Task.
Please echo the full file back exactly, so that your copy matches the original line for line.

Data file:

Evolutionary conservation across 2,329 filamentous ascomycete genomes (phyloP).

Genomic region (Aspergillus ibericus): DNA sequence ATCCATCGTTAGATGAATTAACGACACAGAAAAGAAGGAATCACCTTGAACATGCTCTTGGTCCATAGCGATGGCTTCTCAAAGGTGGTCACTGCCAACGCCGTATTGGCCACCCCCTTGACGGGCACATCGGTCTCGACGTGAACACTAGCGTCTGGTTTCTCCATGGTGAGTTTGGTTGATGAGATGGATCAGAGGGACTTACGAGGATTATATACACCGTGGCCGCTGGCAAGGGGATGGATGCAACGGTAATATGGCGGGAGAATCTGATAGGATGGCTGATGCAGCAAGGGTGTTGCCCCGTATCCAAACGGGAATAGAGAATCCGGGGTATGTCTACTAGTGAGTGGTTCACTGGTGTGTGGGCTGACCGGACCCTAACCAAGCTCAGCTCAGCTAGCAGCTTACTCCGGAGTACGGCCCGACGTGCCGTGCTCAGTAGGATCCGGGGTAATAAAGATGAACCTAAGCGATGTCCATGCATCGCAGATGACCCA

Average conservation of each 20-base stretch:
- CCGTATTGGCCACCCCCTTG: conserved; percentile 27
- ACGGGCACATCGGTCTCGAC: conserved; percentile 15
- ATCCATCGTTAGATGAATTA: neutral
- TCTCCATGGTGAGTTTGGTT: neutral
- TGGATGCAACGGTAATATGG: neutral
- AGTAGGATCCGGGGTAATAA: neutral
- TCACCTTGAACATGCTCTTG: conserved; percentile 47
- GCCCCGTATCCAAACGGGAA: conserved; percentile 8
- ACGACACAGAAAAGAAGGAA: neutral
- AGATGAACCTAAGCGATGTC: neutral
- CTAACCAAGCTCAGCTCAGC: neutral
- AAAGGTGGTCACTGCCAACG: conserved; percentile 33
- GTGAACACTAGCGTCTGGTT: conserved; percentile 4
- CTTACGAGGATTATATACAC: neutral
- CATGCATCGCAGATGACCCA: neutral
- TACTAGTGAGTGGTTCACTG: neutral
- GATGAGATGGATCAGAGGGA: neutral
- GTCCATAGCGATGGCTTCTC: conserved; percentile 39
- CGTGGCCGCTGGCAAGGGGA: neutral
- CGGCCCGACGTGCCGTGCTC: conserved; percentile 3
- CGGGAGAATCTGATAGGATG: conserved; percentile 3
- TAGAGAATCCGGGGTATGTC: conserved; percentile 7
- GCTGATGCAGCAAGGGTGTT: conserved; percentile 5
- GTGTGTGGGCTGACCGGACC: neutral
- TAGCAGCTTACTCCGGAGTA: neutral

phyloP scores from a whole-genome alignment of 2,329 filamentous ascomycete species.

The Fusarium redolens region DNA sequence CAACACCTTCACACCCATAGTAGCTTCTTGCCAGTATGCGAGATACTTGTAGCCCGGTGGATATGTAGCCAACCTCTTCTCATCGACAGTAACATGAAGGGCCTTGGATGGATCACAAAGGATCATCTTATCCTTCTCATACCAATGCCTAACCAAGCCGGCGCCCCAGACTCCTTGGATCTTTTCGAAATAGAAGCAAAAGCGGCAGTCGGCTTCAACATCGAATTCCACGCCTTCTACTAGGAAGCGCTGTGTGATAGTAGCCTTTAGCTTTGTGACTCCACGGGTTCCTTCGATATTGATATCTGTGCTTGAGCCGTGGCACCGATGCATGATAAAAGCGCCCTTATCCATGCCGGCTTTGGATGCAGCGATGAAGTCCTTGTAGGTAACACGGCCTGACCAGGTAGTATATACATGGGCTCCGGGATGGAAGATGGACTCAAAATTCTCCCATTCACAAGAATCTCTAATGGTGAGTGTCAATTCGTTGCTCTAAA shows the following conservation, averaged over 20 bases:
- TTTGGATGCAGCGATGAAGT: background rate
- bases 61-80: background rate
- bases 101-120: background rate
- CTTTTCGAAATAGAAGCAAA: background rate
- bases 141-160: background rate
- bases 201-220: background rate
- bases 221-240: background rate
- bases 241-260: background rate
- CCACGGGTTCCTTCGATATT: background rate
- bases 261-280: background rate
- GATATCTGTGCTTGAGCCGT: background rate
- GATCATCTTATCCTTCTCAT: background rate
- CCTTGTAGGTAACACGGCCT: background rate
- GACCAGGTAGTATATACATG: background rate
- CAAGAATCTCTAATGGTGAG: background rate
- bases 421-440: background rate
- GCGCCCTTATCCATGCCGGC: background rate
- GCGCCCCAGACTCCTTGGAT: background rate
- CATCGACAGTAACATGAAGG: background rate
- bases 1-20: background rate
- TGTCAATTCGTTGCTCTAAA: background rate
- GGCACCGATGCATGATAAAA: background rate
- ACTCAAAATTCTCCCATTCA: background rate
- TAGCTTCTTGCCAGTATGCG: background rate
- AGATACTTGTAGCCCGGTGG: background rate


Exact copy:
Evolutionary conservation across 2,329 filamentous ascomycete genomes (phyloP).

Genomic region (Aspergillus ibericus): DNA sequence ATCCATCGTTAGATGAATTAACGACACAGAAAAGAAGGAATCACCTTGAACATGCTCTTGGTCCATAGCGATGGCTTCTCAAAGGTGGTCACTGCCAACGCCGTATTGGCCACCCCCTTGACGGGCACATCGGTCTCGACGTGAACACTAGCGTCTGGTTTCTCCATGGTGAGTTTGGTTGATGAGATGGATCAGAGGGACTTACGAGGATTATATACACCGTGGCCGCTGGCAAGGGGATGGATGCAACGGTAATATGGCGGGAGAATCTGATAGGATGGCTGATGCAGCAAGGGTGTTGCCCCGTATCCAAACGGGAATAGAGAATCCGGGGTATGTCTACTAGTGAGTGGTTCACTGGTGTGTGGGCTGACCGGACCCTAACCAAGCTCAGCTCAGCTAGCAGCTTACTCCGGAGTACGGCCCGACGTGCCGTGCTCAGTAGGATCCGGGGTAATAAAGATGAACCTAAGCGATGTCCATGCATCGCAGATGACCCA

Average conservation of each 20-base stretch:
- CCGTATTGGCCACCCCCTTG: conserved; percentile 27
- ACGGGCACATCGGTCTCGAC: conserved; percentile 15
- ATCCATCGTTAGATGAATTA: neutral
- TCTCCATGGTGAGTTTGGTT: neutral
- TGGATGCAACGGTAATATGG: neutral
- AGTAGGATCCGGGGTAATAA: neutral
- TCACCTTGAACATGCTCTTG: conserved; percentile 47
- GCCCCGTATCCAAACGGGAA: conserved; percentile 8
- ACGACACAGAAAAGAAGGAA: neutral
- AGATGAACCTAAGCGATGTC: neutral
- CTAACCAAGCTCAGCTCAGC: neutral
- AAAGGTGGTCACTGCCAACG: conserved; percentile 33
- GTGAACACTAGCGTCTGGTT: conserved; percentile 4
- CTTACGAGGATTATATACAC: neutral
- CATGCATCGCAGATGACCCA: neutral
- TACTAGTGAGTGGTTCACTG: neutral
- GATGAGATGGATCAGAGGGA: neutral
- GTCCATAGCGATGGCTTCTC: conserved; percentile 39
- CGTGGCCGCTGGCAAGGGGA: neutral
- CGGCCCGACGTGCCGTGCTC: conserved; percentile 3
- CGGGAGAATCTGATAGGATG: conserved; percentile 3
- TAGAGAATCCGGGGTATGTC: conserved; percentile 7
- GCTGATGCAGCAAGGGTGTT: conserved; percentile 5
- GTGTGTGGGCTGACCGGACC: neutral
- TAGCAGCTTACTCCGGAGTA: neutral

phyloP scores from a whole-genome alignment of 2,329 filamentous ascomycete species.

The Fusarium redolens region DNA sequence CAACACCTTCACACCCATAGTAGCTTCTTGCCAGTATGCGAGATACTTGTAGCCCGGTGGATATGTAGCCAACCTCTTCTCATCGACAGTAACATGAAGGGCCTTGGATGGATCACAAAGGATCATCTTATCCTTCTCATACCAATGCCTAACCAAGCCGGCGCCCCAGACTCCTTGGATCTTTTCGAAATAGAAGCAAAAGCGGCAGTCGGCTTCAACATCGAATTCCACGCCTTCTACTAGGAAGCGCTGTGTGATAGTAGCCTTTAGCTTTGTGACTCCACGGGTTCCTTCGATATTGATATCTGTGCTTGAGCCGTGGCACCGATGCATGATAAAAGCGCCCTTATCCATGCCGGCTTTGGATGCAGCGATGAAGTCCTTGTAGGTAACACGGCCTGACCAGGTAGTATATACATGGGCTCCGGGATGGAAGATGGACTCAAAATTCTCCCATTCACAAGAATCTCTAATGGTGAGTGTCAATTCGTTGCTCTAAA shows the following conservation, averaged over 20 bases:
- TTTGGATGCAGCGATGAAGT: background rate
- bases 61-80: background rate
- bases 101-120: background rate
- CTTTTCGAAATAGAAGCAAA: background rate
- bases 141-160: background rate
- bases 201-220: background rate
- bases 221-240: background rate
- bases 241-260: background rate
- CCACGGGTTCCTTCGATATT: background rate
- bases 261-280: background rate
- GATATCTGTGCTTGAGCCGT: background rate
- GATCATCTTATCCTTCTCAT: background rate
- CCTTGTAGGTAACACGGCCT: background rate
- GACCAGGTAGTATATACATG: background rate
- CAAGAATCTCTAATGGTGAG: background rate
- bases 421-440: background rate
- GCGCCCTTATCCATGCCGGC: background rate
- GCGCCCCAGACTCCTTGGAT: background rate
- CATCGACAGTAACATGAAGG: background rate
- bases 1-20: background rate
- TGTCAATTCGTTGCTCTAAA: background rate
- GGCACCGATGCATGATAAAA: background rate
- ACTCAAAATTCTCCCATTCA: background rate
- TAGCTTCTTGCCAGTATGCG: background rate
- AGATACTTGTAGCCCGGTGG: background rate